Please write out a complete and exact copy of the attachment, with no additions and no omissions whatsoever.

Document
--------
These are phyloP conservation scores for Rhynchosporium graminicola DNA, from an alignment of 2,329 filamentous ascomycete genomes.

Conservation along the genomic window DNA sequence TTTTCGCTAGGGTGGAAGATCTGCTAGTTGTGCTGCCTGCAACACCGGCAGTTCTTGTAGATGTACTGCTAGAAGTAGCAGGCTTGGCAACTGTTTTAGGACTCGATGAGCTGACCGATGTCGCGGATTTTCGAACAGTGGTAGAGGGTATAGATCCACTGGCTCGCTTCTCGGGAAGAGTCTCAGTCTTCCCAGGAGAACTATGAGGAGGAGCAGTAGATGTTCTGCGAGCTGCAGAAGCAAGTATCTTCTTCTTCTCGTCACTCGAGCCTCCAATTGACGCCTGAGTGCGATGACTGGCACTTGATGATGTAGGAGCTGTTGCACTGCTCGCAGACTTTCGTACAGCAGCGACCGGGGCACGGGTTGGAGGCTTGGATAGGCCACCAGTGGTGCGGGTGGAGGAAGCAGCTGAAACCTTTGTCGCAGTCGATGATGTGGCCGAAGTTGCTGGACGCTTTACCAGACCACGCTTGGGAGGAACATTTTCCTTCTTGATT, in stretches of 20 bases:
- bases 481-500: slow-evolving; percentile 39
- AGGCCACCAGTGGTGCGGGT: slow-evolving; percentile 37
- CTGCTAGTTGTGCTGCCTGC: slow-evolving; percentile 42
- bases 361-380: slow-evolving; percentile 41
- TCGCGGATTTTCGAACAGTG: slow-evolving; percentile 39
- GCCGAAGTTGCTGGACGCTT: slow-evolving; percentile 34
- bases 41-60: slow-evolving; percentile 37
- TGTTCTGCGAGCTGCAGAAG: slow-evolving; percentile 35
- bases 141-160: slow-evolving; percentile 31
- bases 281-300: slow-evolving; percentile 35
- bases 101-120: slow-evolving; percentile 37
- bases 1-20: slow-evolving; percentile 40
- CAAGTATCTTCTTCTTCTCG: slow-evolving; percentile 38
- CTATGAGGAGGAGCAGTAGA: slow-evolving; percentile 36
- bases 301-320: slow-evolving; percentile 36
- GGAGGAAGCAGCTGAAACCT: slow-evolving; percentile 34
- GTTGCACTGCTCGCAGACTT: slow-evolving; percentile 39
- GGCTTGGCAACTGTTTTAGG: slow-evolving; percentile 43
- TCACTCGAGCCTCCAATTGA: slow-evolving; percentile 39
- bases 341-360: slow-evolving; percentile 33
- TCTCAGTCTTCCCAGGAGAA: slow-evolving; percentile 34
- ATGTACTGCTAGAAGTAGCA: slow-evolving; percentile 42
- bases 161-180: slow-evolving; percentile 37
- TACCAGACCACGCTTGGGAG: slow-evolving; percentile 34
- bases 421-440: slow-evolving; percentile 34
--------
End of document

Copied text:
These are phyloP conservation scores for Rhynchosporium graminicola DNA, from an alignment of 2,329 filamentous ascomycete genomes.

Conservation along the genomic window DNA sequence TTTTCGCTAGGGTGGAAGATCTGCTAGTTGTGCTGCCTGCAACACCGGCAGTTCTTGTAGATGTACTGCTAGAAGTAGCAGGCTTGGCAACTGTTTTAGGACTCGATGAGCTGACCGATGTCGCGGATTTTCGAACAGTGGTAGAGGGTATAGATCCACTGGCTCGCTTCTCGGGAAGAGTCTCAGTCTTCCCAGGAGAACTATGAGGAGGAGCAGTAGATGTTCTGCGAGCTGCAGAAGCAAGTATCTTCTTCTTCTCGTCACTCGAGCCTCCAATTGACGCCTGAGTGCGATGACTGGCACTTGATGATGTAGGAGCTGTTGCACTGCTCGCAGACTTTCGTACAGCAGCGACCGGGGCACGGGTTGGAGGCTTGGATAGGCCACCAGTGGTGCGGGTGGAGGAAGCAGCTGAAACCTTTGTCGCAGTCGATGATGTGGCCGAAGTTGCTGGACGCTTTACCAGACCACGCTTGGGAGGAACATTTTCCTTCTTGATT, in stretches of 20 bases:
- bases 481-500: slow-evolving; percentile 39
- AGGCCACCAGTGGTGCGGGT: slow-evolving; percentile 37
- CTGCTAGTTGTGCTGCCTGC: slow-evolving; percentile 42
- bases 361-380: slow-evolving; percentile 41
- TCGCGGATTTTCGAACAGTG: slow-evolving; percentile 39
- GCCGAAGTTGCTGGACGCTT: slow-evolving; percentile 34
- bases 41-60: slow-evolving; percentile 37
- TGTTCTGCGAGCTGCAGAAG: slow-evolving; percentile 35
- bases 141-160: slow-evolving; percentile 31
- bases 281-300: slow-evolving; percentile 35
- bases 101-120: slow-evolving; percentile 37
- bases 1-20: slow-evolving; percentile 40
- CAAGTATCTTCTTCTTCTCG: slow-evolving; percentile 38
- CTATGAGGAGGAGCAGTAGA: slow-evolving; percentile 36
- bases 301-320: slow-evolving; percentile 36
- GGAGGAAGCAGCTGAAACCT: slow-evolving; percentile 34
- GTTGCACTGCTCGCAGACTT: slow-evolving; percentile 39
- GGCTTGGCAACTGTTTTAGG: slow-evolving; percentile 43
- TCACTCGAGCCTCCAATTGA: slow-evolving; percentile 39
- bases 341-360: slow-evolving; percentile 33
- TCTCAGTCTTCCCAGGAGAA: slow-evolving; percentile 34
- ATGTACTGCTAGAAGTAGCA: slow-evolving; percentile 42
- bases 161-180: slow-evolving; percentile 37
- TACCAGACCACGCTTGGGAG: slow-evolving; percentile 34
- bases 421-440: slow-evolving; percentile 34